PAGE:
Generally, we at Lucrum advise our clients to first ensure that they have sufficient reserves built up. And, rather than state a fixed dollar amount, we recommend converting that to a number of months.
Once the business has sufficient reserves (in the owner’s opinion), it might be time to reinvest in the business to position for growth. Often, an entrepreneur’s business is his most valuable asset and rolling cash bank into the existing business, or expanding into another line of business, would produce the greatest return. A small business growing 20% year over year is going to produce significantly higher returns on $100K reinvested than an owner would ever get in the stock market. At the same time, one needs to consider the lack of diversification. As previously mentioned, the business is already the largest percentage of an owner’s wealth so she might want to diversify in another asset class.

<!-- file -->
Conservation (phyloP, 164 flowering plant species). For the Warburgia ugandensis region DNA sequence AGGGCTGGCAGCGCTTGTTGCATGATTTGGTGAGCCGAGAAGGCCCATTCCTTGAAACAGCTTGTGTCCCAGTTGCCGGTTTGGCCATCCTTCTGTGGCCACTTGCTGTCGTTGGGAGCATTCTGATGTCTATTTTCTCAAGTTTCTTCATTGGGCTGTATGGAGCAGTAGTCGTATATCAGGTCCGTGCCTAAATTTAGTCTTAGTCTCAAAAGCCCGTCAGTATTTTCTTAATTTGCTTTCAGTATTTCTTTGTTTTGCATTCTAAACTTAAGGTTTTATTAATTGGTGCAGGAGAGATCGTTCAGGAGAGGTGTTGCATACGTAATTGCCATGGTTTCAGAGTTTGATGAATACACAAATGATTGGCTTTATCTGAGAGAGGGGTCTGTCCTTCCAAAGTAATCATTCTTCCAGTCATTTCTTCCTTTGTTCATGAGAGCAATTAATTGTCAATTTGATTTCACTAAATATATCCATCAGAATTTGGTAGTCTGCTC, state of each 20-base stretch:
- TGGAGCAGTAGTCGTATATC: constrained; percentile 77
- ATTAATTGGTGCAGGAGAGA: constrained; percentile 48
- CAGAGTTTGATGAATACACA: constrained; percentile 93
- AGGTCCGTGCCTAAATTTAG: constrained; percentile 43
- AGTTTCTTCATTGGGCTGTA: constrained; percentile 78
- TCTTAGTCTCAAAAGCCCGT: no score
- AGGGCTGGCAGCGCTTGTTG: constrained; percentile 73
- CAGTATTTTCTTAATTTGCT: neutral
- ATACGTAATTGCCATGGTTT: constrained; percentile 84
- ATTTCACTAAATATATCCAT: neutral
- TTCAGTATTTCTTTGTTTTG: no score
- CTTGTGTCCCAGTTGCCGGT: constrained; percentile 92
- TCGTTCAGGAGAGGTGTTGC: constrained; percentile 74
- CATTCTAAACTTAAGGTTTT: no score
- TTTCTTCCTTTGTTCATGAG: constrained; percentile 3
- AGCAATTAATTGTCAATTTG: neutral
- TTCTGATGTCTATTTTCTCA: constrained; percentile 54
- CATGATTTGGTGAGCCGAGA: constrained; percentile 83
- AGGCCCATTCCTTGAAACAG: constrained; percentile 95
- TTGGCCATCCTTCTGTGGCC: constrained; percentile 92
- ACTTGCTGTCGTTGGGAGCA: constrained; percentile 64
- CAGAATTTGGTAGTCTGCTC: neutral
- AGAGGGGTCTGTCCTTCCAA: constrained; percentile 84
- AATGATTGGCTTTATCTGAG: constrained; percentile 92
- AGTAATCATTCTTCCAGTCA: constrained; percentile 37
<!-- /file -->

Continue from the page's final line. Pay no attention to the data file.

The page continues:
Assuming the reserves goal(s) are met and a business owner is already investing heavily in growth or waiting for an acquisition opportunity, another option to keep the cash in the business is to pay off “bad” debt. This could include, for example: bridge loans, maybe a second mortgage on a piece of real estate, high interest equipment financing, or even lines of credit. Lines of credit are a great way to get an immediate return on your money (through interest savings) while not losing all access to the cash, since it can always be re-drawn. From here, it’s simply a matter of finding the highest interest rate loan and paying that down first. We recommend to our clients that they ignore any debt around 3% or below. At this level, the interest rate is about the same as inflation, so it’s essentially “free” money. By paying off debt the business is getting an immediate return on that money, increasing its debt coverage ratio (by decreasing the amount of monthly loan payments), and strengthening its balance sheet for a potential acquisition or financing in the future.